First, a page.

An increase in the number of heavier lorries on the local roads network could see the number of potholes 'spike', council chiefs are warning.
New figures from the Local Government Association (LGA) have revealed the amount goods lorries are transporting each year has rocketed by 5% from the previous year to almost 1.7 billion tonnes.
The LGA warned this increased weight will put more pressure on an already underfunded local roads network.
Whitehall is investing over 40 times more in maintaining national roads (3% of total roads) compared with local roads, which are controlled by councils (97%).
Councils are warning 2017 could be a ‘tipping point’ year for potholes, with the repair bill possibly reaching £14bn within two years, and the increase in lorry loads could add to this.
‘Motorists should literally be bracing themselves for a surge in potholes,’ said Cllr Martin Tett, LGA transport spokesman.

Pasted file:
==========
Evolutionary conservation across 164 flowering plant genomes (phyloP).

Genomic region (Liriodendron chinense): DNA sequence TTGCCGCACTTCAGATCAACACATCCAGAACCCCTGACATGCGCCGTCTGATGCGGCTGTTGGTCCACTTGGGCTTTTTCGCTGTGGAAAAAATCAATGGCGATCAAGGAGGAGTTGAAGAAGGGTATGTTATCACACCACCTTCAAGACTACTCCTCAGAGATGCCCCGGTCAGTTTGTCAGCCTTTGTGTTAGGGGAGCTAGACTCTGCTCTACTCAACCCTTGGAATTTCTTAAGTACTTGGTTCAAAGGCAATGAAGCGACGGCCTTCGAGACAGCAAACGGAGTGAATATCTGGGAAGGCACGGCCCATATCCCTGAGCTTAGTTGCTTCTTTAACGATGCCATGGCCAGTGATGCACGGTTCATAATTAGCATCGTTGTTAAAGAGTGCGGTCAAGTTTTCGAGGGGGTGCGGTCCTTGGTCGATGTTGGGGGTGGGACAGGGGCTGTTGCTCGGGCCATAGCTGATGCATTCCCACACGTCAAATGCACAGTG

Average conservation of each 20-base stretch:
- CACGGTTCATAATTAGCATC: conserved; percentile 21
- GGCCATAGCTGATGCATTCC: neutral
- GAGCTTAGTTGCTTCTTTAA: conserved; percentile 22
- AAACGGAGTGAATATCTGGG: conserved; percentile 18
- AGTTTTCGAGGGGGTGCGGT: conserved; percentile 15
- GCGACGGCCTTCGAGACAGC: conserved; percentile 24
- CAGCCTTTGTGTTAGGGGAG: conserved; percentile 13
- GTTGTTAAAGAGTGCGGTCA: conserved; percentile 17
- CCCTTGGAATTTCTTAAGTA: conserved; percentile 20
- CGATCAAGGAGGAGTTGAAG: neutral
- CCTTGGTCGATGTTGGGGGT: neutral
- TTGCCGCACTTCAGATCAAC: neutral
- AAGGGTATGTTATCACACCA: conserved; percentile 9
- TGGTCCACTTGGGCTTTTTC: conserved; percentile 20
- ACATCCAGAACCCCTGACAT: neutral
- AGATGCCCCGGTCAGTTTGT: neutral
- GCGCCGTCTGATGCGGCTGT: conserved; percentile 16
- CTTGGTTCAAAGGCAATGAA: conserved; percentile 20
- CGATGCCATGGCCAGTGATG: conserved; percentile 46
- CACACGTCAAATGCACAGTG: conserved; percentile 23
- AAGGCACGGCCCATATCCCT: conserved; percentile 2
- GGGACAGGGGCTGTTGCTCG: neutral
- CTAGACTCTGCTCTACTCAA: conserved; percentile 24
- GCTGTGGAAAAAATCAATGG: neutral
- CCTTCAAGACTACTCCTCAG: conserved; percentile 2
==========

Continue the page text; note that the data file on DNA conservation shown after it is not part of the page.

‘Our local roads network faces an unprecedented funding crisis and the latest spike in lorries could push our local roads network over the edge.
‘Lorries exert massively more weight on road surfaces than cars, causing them to crumble far quicker.’
‘Motorists pay billions to the Treasury each year in fuel duty when they fill up their car at the pumps only to then have to drive on roads that are decaying after decades of underfunding,’ he added.
‘They deserve roads fit for the 21st century.’